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She's at veterans' service

Chiropractor offers free program for those who served in Iraq or Afghanistan.

June 07, 2010|By Michael J. Arvizu
  • NorthGlen Chiropractic's Dee Ann Nason has a program at her clinic that offers free chiropractic treatment for returning military personnel who have been deployed in the current Iraq and Afghanistan wars.
NorthGlen Chiropractic's Dee Ann Nason has a program… (Raul Roa/News-Press )

It all began while waiting in line for tacos in Santa Barbara.

Chiropractor Dee Ann Nason of NorthGlen Chiropractic at 1306 W. Glenoaks Blvd. in Glendale began talking to a man waiting in line with her.

Before long, the man began talking about the challenges he was going through acclimating to civilian life. The war veteran had driven trucks and carried heavy equipment through much of his tour. The bouncing motion of the large trucks he drove led to back pain and a lack of sleep.

His story set a series of ideas in motion. Nason's first thought was, "He can't be the only one."

So she decided to establish the free Military Care Program, which caters to Iraq and Afghanistan war veterans seeking treatment for a variety of injuries, from lower back problems, to pain in the legs, shoulders, neck, elbows and wrist. The program began May 1.

"I spent 13 months in Vietnam, and you come back with a little less back than you started with," said Joe Puglia, a Glendale Community College counselor and retired Marine Corps captain. "Especially for the Iraqi and Afghan guys . . . . there is a lot of trauma to the back, a lot of falls."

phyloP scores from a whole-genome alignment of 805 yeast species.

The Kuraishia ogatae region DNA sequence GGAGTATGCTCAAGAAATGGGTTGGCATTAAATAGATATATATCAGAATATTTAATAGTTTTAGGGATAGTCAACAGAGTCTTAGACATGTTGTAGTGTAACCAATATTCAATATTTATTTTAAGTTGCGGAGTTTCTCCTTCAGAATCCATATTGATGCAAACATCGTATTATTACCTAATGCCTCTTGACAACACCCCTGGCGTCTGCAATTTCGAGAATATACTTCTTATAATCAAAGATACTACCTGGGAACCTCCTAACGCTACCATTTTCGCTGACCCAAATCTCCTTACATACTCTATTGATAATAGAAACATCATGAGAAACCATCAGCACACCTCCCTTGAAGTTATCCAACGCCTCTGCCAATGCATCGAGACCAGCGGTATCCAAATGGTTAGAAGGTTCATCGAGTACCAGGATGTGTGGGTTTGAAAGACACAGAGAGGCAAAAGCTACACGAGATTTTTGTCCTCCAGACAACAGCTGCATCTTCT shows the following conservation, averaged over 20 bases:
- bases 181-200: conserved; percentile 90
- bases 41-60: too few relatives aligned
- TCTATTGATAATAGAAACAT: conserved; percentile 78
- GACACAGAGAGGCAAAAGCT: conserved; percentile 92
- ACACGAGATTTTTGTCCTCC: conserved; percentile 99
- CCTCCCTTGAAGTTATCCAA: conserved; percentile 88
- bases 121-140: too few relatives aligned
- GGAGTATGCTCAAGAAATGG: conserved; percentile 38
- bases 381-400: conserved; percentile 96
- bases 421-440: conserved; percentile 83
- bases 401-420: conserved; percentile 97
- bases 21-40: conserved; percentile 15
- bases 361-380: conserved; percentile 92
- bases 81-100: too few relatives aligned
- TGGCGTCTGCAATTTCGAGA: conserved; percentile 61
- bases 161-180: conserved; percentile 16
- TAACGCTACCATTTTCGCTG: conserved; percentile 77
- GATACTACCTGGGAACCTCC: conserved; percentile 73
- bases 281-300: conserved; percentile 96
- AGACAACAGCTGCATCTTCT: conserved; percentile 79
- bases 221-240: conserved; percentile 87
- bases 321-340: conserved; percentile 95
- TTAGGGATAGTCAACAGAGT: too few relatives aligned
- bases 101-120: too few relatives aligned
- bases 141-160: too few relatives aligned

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Much of Nason's work involves treating veterans with chiropractic injuries. Other times, Nason's work is a hybrid of chiropractic and counseling. Some vets just want to talk about their time in the military and the difficulty they've had rejoining civilian life.

There are times, Nason said, when all they do is talk. No chiropractic work takes place.

For patients who may need additional or more intense counseling, Nason will refer patients to full-time counselors.

"It ranges from where they wear it on their sleeve, like they're just a complete wreck, almost nonfunctioning, to anger," Nason said. "The ones that I've worked with, they're lost. It's just that sense of 'I know I should be doing something, but I don't know.' It's like they're home, but they're not."

Nason's early promotional efforts for the Military Care Program involved word-of-mouth. Within two weeks, Nason began to schedule regular appointments for veterans.

For six months, patients get free chiropractic consultations, physical examinations and treatments.

"Any time you do something for vets, that's a nice gesture," Puglia said.

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